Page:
I empathize very much with the author’s concerns about modern-day genocides. It is absolutely correct that society at large is not taking these atrocities seriously the way we should. But the author mentions that we went to war in WWII over the Holocaust. That’s inaccurate. Nations went to war to protect their own nations. While the Holocaust was taken seriously after the fact, it’s not why nations went to war. Indeed, most nations turned away Jewish refugees at the time. What we are seeing with the general ignoring of current genocidal atrocities is sadly a repeat of how nations reacted in the past. We haven’t learned what we should have from the horrors of the Holocaust.

Overall, this is an eye-opening book about caste-based oppression throughout the South Asian diaspora. It offers healing for the casteoppressed and asks us all to become allies in the work to liberate these people. It is a meaningful introduction to this liberating labor for both casteoppressed people and allies.

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I learned so much about the oppression of Dalits and their struggle for justice in Thenmozhi Spundarajan’s book. It is an engaging read with a lot of intersectional solidarity with Black folks. The music in this reel is by Dalit singer Kadubai Kharat who fights for caste justice.
*Thank you to NetGalley for the free copy in exchange for my honest review.*

Check out my full review. (This is a hyperlink to my blog).

*I received a free copy of this book via NetGalley in exchange for my honest review.*

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This book is likely one of the first to examine Dalit history and South Asian caste politics in the US. Sujata Gidla's Ants Among Elephants was a groundbreaking memoir too but Soundararajan brings in a more layered and scholarly take as well. The author takes it even further by issuing clear calls to action and providing approaches to healing. This is a deeply illuminating and enlightening book and deserves to sit alongside recent works like Ijeoma Uluo's So You Want to Talk About Race.

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My thanks to North Atlantic Books and NetGalley for a review copy of this book.

In The Trauma of Caste, Dalit American activist Thenmozhi Soundararajan considers caste discrimination, one of the oldest systems of discrimination in the world, and its horrific and scarring impacts on millions, not only in South Asia with which the system is associated but also amongst the diaspora in America and other parts of the world. The book explores not only the broader impacts of caste discrimination and the various ways it wounds, damages, and breaks its targets, but addresses it at the individual level highlighting how the wounds pass on through generations, the challenges and persistent dangers that the oppressed and indeed wider society continue to be faced with today, and also the journey of healing (not simply the pursuit of justice, though this can be healing too), where spirituality, love, and solidarity play key roles.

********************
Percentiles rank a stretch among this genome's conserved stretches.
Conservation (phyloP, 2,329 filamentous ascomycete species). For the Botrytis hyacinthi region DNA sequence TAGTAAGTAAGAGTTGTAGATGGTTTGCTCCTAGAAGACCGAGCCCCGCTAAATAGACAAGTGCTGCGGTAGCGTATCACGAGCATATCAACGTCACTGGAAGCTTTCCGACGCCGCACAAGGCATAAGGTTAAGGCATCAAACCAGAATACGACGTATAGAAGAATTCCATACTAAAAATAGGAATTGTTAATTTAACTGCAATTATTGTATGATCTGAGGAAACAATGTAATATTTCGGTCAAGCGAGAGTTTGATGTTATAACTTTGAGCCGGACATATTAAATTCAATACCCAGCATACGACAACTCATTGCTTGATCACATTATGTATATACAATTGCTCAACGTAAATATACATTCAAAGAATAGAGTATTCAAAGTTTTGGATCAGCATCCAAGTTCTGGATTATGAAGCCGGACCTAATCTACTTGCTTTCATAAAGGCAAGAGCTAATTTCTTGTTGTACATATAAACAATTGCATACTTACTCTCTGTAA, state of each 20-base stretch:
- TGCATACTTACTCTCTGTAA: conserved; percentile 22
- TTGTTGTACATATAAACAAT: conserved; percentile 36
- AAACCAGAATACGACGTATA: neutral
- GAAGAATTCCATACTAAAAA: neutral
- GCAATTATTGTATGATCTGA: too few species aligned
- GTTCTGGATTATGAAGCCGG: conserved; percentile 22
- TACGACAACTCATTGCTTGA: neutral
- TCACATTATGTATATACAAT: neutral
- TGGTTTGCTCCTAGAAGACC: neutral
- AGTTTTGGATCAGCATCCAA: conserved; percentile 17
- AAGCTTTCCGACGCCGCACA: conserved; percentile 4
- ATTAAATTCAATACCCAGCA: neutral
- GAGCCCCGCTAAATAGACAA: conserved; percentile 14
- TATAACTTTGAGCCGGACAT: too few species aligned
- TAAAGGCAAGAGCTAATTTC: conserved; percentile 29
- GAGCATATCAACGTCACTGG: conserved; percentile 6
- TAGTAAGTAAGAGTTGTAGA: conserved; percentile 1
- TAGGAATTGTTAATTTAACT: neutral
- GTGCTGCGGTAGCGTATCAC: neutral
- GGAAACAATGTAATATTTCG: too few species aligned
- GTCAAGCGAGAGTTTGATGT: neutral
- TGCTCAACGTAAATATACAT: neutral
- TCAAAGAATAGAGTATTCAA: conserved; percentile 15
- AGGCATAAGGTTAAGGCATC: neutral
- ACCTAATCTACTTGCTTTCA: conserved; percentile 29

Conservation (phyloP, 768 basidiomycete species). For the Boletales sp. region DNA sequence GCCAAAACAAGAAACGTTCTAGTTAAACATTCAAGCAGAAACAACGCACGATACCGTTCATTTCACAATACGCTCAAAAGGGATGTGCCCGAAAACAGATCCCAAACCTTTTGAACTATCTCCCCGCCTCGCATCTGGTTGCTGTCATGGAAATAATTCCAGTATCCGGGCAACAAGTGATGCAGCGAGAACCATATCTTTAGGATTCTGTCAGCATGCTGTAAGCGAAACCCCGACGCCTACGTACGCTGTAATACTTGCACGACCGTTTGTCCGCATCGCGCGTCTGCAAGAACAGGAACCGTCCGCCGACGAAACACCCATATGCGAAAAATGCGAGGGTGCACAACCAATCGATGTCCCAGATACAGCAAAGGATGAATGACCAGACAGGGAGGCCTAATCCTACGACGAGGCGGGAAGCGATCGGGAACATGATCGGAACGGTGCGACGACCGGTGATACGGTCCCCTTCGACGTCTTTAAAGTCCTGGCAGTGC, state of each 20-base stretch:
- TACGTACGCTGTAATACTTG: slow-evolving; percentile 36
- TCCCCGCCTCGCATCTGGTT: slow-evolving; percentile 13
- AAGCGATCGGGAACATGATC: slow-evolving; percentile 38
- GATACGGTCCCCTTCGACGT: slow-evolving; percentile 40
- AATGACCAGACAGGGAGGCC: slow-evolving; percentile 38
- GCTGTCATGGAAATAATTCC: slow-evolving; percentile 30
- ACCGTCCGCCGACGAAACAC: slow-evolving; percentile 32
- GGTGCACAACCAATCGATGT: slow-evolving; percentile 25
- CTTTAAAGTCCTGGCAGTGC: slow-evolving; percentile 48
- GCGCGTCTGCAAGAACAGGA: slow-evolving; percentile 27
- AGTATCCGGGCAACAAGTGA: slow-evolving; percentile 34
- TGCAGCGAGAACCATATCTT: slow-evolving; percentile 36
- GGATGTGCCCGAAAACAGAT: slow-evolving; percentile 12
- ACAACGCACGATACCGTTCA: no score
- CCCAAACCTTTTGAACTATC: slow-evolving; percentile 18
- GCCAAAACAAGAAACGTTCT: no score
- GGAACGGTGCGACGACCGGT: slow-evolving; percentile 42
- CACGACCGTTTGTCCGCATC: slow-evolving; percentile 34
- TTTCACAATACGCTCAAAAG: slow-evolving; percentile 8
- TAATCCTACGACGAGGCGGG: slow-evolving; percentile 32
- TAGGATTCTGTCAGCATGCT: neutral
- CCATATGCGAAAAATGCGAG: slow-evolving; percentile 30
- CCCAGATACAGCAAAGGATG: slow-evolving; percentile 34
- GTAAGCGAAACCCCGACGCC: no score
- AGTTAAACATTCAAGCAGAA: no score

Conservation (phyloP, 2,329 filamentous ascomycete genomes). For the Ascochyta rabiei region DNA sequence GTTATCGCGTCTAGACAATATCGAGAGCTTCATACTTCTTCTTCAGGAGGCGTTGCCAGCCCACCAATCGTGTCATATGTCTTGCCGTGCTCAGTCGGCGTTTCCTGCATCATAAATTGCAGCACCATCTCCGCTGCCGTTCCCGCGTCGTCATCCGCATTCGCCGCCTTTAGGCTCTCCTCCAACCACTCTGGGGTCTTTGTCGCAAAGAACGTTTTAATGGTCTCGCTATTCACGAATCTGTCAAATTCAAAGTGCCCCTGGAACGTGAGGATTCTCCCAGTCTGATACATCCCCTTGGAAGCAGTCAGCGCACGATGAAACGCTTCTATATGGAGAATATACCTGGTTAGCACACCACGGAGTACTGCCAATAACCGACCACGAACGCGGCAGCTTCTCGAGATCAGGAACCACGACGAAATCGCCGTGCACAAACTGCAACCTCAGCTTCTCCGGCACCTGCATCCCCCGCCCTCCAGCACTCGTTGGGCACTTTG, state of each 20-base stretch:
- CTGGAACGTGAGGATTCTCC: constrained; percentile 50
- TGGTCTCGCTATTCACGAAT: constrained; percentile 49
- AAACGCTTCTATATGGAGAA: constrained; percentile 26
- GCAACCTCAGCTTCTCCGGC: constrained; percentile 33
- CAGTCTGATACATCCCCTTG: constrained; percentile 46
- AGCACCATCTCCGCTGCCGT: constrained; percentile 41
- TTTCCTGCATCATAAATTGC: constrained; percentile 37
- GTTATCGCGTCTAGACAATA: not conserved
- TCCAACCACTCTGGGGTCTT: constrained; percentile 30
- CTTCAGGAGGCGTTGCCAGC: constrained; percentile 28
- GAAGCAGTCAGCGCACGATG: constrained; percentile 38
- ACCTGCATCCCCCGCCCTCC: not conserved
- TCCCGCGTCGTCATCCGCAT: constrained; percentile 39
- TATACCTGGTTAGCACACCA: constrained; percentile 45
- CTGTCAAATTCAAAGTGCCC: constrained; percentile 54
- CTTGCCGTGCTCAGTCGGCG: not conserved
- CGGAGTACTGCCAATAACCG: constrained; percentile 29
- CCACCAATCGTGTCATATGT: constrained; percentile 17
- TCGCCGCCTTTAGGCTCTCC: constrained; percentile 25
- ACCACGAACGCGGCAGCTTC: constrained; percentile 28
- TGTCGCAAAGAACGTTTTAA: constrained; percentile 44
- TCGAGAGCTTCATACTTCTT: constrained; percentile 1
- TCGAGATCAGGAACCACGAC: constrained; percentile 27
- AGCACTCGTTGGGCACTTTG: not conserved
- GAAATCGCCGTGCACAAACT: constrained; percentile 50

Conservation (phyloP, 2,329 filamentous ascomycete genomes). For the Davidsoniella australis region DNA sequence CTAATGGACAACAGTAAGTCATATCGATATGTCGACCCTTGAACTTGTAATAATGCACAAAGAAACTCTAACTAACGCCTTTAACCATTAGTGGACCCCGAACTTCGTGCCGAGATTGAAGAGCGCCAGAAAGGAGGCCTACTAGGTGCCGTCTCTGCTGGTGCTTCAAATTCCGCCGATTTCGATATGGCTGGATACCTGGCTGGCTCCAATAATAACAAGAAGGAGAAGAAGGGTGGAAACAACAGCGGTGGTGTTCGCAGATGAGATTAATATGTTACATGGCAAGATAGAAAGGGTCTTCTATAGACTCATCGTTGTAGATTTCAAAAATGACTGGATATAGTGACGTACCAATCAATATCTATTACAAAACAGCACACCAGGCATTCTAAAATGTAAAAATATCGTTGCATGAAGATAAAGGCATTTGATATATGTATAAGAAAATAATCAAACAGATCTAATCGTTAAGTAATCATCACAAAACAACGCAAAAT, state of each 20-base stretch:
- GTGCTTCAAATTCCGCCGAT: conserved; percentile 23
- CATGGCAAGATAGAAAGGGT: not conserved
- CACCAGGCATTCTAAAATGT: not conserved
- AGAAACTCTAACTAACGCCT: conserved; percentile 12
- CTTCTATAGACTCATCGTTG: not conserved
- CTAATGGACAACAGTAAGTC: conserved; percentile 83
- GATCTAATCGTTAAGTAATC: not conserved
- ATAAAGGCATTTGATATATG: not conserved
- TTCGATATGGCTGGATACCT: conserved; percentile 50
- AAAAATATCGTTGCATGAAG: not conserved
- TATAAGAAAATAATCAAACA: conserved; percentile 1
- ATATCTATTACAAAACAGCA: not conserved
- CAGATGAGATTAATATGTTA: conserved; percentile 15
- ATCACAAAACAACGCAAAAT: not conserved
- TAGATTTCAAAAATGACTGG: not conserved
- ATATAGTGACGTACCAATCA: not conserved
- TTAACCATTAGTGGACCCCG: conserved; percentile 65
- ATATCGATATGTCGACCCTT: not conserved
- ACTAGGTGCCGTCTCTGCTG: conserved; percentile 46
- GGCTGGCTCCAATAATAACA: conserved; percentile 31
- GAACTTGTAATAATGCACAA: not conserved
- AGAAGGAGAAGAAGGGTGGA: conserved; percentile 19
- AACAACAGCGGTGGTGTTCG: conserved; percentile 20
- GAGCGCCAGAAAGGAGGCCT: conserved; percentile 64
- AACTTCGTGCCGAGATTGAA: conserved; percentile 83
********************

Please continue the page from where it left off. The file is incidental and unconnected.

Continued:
The core text of the book is divided into four meditations, structured around the facts and beliefs that caste is an extant truth; that it is a human creation; that there are paths towards freedom or healing; and that the system can be brought to an end. In these meditations, the author considers the fact of caste and the trauma that it gives rise to in the caste oppressed, historical aspects including its treatment in mythology and how it has found its way into or into the practice of even religions which do not in essence accept such divisions, how it plays out in certain areas like the digital space, adds to other factors like gender to exacerbate vulnerability and harm, and also how the system has become replicated even in places not traditionally associated with the system.

In these explorations, the author incorporates her and her family’s own experiences and wounds, and also considers her own path to healing as well as steps that need to be taken to bring and end to this system. Four appendices look into renowned activists and contributors to the Dalit struggle; spiritual aspects; facts on caste violence and socioeconomic indicators; and provide worksheets to address each person’s experience whether from a dominant or oppressed caste.

I became interested in exploring this book essentially because a few months ago I read volume on Dalit studies (a manuscript I copyedited) which provided a detailed look into several issues and aspects concerning the community, from politics and socioeconomic indicators, to the digital space, music and cinema, journalism, and the issue of reparations among others. This was a book that I found very informative and eye-opening, and one aspect it indirectly alerted me to (through a brief discussion by one contributor), and of which I was not at all aware, was caste discrimination amongst the diaspora. So of course, when I came across this book, I was keen to read it.

And indeed, it was these discussions that were most revealing for me. Soundarajan highlights how the caste and related discrimination travelled almost with the first immigrants, with immigrant agricultural labourers in the United States and Canada continuing to practice untouchability (like not eating meals in the same place as Dalit workers) in the early nineteenth century, or how dominant caste immigrants in the early twentieth century argued on grounds of their ‘high’ caste against naturalization laws which excluded them, to more modern day instances including the recent (2020) caste discrimination case in Cisco. On a more personal level, Soundararajan experienced it in her own interactions with other South Asians even when as a child she revealed her caste unwittingly to a friend.